Opposites attract

How do two halves make a whole – especially when those two halves are pulling in different directions? In the case of British menswear brand, S.E.H Kelly it’s the space in between the backgrounds and sensibilities of its owners that it finds a voice.

On the one hand there’s Sara Kelly: quiet, reserved, she could tell you how many buttons a mac should have and the spacing between each one without hesitation. Up until 2009 she had been working for Hardy Amies on Savile Row, a company known for its exacting standards.

On the other hand is Paul Vincent: glib, gregarious, a cup of coffee permanently in hand, he favours the workwear of craftsmen from days gone by. It’s this tension in both style and aesthetic that defines the brand.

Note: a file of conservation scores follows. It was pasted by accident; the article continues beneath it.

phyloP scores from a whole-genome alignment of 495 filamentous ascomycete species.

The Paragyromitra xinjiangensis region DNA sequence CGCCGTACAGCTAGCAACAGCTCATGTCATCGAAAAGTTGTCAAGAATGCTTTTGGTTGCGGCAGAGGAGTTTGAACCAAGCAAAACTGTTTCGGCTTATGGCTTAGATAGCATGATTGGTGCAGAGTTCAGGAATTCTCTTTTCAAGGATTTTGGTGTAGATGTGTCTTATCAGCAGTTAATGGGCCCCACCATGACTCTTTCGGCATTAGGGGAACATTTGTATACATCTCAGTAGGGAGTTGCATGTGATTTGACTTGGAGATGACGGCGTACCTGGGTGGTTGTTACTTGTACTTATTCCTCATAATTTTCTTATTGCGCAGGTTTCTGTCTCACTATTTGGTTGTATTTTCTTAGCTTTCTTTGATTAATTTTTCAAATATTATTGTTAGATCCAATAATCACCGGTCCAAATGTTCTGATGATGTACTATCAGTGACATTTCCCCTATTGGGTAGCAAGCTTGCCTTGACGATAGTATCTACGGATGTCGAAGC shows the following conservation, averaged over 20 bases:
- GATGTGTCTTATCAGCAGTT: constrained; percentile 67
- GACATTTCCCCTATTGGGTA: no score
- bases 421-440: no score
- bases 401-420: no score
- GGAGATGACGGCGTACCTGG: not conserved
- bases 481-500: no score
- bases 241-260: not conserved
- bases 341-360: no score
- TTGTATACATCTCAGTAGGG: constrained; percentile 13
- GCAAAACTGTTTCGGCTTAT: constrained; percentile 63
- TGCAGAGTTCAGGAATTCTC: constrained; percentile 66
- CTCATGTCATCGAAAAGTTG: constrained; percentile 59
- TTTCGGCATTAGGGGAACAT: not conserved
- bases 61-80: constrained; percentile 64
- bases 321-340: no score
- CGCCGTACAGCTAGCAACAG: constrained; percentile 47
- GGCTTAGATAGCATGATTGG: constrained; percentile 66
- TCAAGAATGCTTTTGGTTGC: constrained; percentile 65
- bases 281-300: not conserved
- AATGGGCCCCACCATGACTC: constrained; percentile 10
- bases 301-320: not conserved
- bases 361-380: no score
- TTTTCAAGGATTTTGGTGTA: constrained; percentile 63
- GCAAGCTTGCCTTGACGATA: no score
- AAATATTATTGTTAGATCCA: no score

Sara sources the material, where her exacting instincts locate fabrics ordinarily reserved for the cutting boards of Savile Row. A polo shirt and an evening shirt, in her mind, deserve exactly the same respect. “And then I’ll come and stick my oar in!” says Paul, laughing. He challenges her on sartorial decisions to keep the style grounded in the familiar. “I ask her things like, ‘why is that collar so high?’” He forms a vital counterbalance to Sara. And it works.


The clothes displayed in their Shoreditch High Street shop reflect these two perspectives, precision with relaxation, casual with formal.  “Workwear made for today, not the 19th century,” is how Paul describes it. Clothing designed to last – to function both as a garment of comfort but also a badge of professionalism.
“It’s good to create that tension sometimes. Our stuff gets born out of a bit of give and take, whether between Sara and myself or between the makers and us. There’s scope for all that and that’s good,” Paul concludes, looking at Sara, who smiles back.